It's interesting to notice however that while France is at least fighting its way back into long-term solvability, the US continue to develop an entitlement culture and to do all they can to bankrupt their own welfare system.
The French seem to enjoy strikings. Last week there was a slightly festive air – with flags, drums, torches, chants and even fancy dress on display. There is something faintly ridiculous about schoolchildren striking to protect their pensions, which makes it tempting to dismiss all this as street theatre and to assume that the real decisions will be made elsewhere. But that would be a mistake. The French strikes are causing serious disruption to the economy, with a threat that the country could soon run short of petrol...
The French people ... still do not seem to realise the potential gravity of their situation. Their government’s proposal to raise the retirement age from 60 to 62 is an extremely mild reform – certainly compared with the cuts in wages, pensions and services that are being forced through in other debt-stricken European countries such as Greece, Spain, Ireland and even Britain. And yet France’s proposed reforms have brought millions of demonstrators on to the streets.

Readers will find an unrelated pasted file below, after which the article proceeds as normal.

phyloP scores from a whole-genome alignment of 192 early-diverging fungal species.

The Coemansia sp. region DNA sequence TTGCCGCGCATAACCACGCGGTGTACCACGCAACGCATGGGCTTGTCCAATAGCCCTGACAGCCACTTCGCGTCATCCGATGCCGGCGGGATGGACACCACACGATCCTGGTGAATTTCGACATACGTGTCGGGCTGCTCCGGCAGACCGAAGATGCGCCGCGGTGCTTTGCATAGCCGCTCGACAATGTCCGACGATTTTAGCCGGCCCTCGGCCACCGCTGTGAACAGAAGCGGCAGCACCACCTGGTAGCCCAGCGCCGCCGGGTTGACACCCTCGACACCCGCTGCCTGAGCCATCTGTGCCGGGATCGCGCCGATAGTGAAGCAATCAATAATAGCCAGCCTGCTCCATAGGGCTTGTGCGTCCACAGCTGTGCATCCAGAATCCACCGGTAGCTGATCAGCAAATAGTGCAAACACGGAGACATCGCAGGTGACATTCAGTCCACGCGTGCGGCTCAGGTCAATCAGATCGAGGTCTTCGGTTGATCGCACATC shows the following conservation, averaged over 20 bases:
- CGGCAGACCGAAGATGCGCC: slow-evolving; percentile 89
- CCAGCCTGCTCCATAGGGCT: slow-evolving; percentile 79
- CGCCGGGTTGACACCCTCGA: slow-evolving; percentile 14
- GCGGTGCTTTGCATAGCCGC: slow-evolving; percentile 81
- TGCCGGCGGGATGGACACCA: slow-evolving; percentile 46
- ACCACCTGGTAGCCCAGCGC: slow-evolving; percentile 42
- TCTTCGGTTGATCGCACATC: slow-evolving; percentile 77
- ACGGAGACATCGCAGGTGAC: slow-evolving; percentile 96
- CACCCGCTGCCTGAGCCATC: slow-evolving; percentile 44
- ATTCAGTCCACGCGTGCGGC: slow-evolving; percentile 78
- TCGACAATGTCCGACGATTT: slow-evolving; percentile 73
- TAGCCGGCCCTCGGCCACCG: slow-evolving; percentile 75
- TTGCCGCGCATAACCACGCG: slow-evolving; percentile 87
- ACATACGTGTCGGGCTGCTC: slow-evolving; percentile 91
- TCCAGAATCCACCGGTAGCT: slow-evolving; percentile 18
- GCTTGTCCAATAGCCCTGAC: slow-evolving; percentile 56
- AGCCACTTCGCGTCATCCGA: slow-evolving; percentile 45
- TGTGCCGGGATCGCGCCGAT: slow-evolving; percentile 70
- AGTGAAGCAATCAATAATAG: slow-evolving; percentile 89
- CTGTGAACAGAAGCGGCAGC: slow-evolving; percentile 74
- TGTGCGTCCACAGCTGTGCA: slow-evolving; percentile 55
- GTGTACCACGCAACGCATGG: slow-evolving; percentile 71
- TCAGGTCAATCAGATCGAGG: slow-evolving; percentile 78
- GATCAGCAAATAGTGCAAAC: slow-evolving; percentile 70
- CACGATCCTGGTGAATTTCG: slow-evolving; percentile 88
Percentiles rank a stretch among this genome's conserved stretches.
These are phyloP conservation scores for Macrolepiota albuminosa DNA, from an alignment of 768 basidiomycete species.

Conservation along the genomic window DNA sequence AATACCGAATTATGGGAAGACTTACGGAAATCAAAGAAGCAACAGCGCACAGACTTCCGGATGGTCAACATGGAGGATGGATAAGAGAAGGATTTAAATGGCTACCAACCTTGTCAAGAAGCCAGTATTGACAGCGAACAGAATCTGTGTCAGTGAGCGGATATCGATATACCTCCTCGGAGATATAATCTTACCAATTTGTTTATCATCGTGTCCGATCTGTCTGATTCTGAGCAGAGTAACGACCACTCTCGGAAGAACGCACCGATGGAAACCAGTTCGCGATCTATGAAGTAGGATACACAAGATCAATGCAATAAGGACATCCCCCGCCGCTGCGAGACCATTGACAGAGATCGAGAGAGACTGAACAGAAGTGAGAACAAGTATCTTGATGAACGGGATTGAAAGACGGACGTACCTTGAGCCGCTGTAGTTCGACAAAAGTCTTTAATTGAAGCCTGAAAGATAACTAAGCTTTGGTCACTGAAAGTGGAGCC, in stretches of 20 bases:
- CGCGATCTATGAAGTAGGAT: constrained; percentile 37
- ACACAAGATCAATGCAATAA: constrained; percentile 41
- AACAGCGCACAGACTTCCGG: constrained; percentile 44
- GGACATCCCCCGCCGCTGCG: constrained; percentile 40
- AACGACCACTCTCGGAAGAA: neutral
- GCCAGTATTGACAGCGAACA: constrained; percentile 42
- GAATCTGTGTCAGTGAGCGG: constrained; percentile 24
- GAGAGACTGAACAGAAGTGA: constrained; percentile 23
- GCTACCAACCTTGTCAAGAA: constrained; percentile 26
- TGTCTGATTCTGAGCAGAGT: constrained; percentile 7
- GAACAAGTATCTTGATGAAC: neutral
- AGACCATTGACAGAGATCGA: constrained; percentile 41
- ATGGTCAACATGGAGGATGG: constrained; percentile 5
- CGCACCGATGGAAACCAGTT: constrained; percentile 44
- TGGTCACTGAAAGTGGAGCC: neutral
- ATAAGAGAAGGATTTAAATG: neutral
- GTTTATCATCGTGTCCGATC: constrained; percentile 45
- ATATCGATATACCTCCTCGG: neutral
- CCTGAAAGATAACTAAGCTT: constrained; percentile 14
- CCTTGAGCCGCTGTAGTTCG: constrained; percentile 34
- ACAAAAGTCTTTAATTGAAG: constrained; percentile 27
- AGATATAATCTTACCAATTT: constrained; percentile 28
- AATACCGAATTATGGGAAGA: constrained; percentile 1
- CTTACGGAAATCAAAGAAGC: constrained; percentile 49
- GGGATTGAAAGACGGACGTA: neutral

It may need a genuine fiscal crisis finally to persuade the French that, as Margaret Thatcher once put it: “There is no alternative."
Tuesday, October 19, 2010
Financial Times article by Gideon Rachman on how hard it is for the French government to make the French welfare system more sustainable and to turn it into less of an economic burden for future generations and for the French economy through the reduction of entitlements: